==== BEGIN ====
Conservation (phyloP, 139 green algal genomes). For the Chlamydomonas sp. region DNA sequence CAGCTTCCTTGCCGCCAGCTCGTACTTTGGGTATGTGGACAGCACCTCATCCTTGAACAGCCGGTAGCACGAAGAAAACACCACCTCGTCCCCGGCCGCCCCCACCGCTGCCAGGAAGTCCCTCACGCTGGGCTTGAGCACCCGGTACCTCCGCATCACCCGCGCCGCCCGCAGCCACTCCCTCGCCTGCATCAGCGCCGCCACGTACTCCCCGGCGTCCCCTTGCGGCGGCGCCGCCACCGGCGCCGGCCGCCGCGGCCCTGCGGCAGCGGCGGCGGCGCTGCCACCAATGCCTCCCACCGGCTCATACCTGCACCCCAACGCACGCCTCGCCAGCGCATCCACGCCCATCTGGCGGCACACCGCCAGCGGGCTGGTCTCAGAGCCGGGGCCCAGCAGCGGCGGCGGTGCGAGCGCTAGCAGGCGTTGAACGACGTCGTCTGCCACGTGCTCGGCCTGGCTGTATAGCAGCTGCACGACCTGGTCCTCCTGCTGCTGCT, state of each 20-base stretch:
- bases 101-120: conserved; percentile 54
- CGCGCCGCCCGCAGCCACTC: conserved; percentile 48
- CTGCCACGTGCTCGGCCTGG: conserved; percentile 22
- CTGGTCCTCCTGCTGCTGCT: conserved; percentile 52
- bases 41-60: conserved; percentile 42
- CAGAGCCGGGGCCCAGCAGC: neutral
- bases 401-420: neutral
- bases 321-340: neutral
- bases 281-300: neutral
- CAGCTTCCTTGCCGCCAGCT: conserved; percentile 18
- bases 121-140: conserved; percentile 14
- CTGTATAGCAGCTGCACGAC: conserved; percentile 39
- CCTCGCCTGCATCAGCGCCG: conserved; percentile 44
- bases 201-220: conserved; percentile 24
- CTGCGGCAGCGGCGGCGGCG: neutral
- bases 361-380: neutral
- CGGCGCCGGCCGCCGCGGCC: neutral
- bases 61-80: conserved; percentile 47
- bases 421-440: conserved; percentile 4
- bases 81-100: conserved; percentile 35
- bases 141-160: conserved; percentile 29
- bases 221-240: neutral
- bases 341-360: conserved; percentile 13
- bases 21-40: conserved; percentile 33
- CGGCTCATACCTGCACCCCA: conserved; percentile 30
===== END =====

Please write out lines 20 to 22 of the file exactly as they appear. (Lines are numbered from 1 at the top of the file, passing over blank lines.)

- bases 421-440: conserved; percentile 4
- bases 81-100: conserved; percentile 35
- bases 141-160: conserved; percentile 29